corresponding confusion over terminology, methods, and practice. Those promoting
participation based their approaches on respecting local knowledge and experimenting
with people, rather than for them. As more work was done with individuals and
communities, greater emphasis was placed on increasing their capacity to solve their
From the early 1990s, participation has been a dominant paradigm in
development (Guijt and Shah, 1998; Peters, 1996; Webber and Ison, 1995; White,
2000). The evidence is the emphasis put on 'participation' by donors as a condition for
funding projects and programs. Participation came to be characterized as an
appropriate approach as well as a means of ensuring sustainability of projects and
programs (Cleaver, 1999). Policy makers and practitioners sensed that participation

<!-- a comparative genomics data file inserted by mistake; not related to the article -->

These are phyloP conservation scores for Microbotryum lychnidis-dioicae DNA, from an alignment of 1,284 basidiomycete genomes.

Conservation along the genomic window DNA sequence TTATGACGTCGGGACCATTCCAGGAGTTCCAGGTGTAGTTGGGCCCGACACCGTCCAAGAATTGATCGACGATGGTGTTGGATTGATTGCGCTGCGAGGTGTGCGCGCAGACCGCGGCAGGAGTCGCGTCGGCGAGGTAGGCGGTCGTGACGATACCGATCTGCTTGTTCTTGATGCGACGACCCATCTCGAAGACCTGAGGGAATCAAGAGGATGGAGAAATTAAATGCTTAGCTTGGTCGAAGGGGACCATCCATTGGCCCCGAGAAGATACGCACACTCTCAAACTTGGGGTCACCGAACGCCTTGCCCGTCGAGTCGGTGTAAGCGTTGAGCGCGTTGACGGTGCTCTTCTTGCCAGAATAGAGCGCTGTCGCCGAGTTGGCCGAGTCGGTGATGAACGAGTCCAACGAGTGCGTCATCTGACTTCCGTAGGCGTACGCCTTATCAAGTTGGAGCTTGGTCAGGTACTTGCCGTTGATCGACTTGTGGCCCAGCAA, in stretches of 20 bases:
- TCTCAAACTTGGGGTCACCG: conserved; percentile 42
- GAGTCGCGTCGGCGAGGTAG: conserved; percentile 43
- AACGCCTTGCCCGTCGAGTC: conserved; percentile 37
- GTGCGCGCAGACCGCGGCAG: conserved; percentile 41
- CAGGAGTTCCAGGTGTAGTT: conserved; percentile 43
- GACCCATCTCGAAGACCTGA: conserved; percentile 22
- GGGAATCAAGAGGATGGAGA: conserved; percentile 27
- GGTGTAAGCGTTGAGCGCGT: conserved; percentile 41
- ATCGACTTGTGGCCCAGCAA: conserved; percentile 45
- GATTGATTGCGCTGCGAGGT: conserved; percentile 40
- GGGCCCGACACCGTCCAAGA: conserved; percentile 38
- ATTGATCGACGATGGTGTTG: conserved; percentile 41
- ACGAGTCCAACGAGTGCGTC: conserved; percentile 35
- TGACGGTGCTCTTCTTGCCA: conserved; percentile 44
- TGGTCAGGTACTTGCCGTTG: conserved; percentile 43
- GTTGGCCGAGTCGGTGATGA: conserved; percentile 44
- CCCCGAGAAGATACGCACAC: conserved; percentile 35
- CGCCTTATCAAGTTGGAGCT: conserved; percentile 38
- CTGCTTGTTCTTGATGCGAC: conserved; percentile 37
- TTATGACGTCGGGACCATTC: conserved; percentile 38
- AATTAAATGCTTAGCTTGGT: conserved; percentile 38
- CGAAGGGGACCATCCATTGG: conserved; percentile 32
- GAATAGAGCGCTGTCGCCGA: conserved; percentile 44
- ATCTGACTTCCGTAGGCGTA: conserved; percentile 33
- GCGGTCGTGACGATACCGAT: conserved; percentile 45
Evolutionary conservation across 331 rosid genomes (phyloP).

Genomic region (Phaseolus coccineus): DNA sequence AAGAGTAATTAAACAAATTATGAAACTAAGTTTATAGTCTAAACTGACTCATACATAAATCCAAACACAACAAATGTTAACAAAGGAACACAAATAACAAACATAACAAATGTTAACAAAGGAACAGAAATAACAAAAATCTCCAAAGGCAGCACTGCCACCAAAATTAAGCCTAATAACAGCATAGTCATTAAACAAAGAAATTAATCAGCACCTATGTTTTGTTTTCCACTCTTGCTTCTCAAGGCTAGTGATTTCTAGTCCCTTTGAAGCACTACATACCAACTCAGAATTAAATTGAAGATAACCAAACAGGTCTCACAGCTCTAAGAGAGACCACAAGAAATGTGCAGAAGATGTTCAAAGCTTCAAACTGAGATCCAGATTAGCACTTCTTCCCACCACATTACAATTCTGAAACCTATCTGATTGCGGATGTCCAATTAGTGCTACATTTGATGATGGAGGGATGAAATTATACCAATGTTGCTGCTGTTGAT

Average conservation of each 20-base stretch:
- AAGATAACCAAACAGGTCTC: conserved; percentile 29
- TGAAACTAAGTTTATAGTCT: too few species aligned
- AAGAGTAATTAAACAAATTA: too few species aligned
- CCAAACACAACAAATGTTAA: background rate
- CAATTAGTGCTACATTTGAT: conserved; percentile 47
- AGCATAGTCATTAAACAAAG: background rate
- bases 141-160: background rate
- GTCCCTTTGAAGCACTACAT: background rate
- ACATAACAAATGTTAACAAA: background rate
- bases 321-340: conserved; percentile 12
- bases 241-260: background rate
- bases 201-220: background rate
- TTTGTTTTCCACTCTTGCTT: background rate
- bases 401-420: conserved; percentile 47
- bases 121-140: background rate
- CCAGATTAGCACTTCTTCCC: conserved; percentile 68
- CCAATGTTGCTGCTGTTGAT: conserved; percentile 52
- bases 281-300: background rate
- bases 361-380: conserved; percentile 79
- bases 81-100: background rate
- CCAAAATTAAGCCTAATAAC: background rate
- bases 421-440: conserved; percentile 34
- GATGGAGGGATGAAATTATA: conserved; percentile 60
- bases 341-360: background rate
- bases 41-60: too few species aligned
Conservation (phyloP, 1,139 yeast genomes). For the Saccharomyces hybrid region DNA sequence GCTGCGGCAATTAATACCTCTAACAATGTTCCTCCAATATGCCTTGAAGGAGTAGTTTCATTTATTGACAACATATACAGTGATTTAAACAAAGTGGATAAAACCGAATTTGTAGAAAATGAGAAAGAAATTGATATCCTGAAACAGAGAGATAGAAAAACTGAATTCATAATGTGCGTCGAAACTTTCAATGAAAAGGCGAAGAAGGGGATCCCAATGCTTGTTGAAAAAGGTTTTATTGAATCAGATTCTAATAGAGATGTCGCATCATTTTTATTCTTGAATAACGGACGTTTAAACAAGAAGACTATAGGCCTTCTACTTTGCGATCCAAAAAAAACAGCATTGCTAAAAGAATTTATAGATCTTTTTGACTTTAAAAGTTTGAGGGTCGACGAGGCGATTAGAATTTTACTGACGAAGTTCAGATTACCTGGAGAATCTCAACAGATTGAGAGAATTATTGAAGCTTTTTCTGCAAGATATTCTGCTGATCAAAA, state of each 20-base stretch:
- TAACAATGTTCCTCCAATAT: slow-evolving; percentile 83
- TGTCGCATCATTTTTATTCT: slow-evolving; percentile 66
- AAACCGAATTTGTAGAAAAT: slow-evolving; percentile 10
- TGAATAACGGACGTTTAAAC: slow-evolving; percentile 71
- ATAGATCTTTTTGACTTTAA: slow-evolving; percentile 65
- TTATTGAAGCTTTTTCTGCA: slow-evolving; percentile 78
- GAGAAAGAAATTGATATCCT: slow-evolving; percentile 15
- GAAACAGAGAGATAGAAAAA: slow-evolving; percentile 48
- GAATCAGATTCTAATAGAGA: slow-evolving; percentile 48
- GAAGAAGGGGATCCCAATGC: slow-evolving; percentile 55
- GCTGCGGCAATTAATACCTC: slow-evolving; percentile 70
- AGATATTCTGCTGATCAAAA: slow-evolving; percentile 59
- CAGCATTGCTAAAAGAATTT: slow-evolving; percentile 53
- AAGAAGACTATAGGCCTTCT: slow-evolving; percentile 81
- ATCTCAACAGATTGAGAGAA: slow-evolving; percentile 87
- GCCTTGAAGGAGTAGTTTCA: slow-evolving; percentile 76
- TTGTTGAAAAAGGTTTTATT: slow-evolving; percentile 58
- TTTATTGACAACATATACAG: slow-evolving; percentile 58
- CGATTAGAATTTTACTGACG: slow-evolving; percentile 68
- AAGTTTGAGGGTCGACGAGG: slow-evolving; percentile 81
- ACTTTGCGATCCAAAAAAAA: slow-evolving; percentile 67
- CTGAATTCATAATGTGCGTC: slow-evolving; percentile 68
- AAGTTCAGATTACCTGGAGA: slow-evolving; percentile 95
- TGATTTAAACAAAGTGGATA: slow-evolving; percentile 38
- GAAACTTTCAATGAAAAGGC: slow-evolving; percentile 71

was a positive innovation and the word spread. Practitioners wrote about their
experiences, sharing them with others in an effort to multiply positive outcomes (for
examples see: Ascroft, and Masilela, 1994; Guijt and Shah, 1998; Swantz, 1994;
High expectations of participation are reflected in vague definitions and laundry
lists of likely outcomes cited by practitioners, researchers, development agencies and
policy makers (Karl, 2000; Guijt and Shah, 1998; Jacobson, 1994; White, 1994).
6 Much of the theoretical foundation of people helping themselves while learning from each other as a
process is attributable to Paulo Freire's Pedagogy of the Oppressed (1970).
Participation is more likely to be explained by what it can do, than by what it is or
cannot do. This is not to say that participation cannot meet these objectives, rather that
without clear definitions and expectations, participation might just as easily miss as hit
its targets. It is interesting to note lack of delineation between definitions, rationale,
expectations, or techniques for implementing participation (Karl, 2000). Given a lack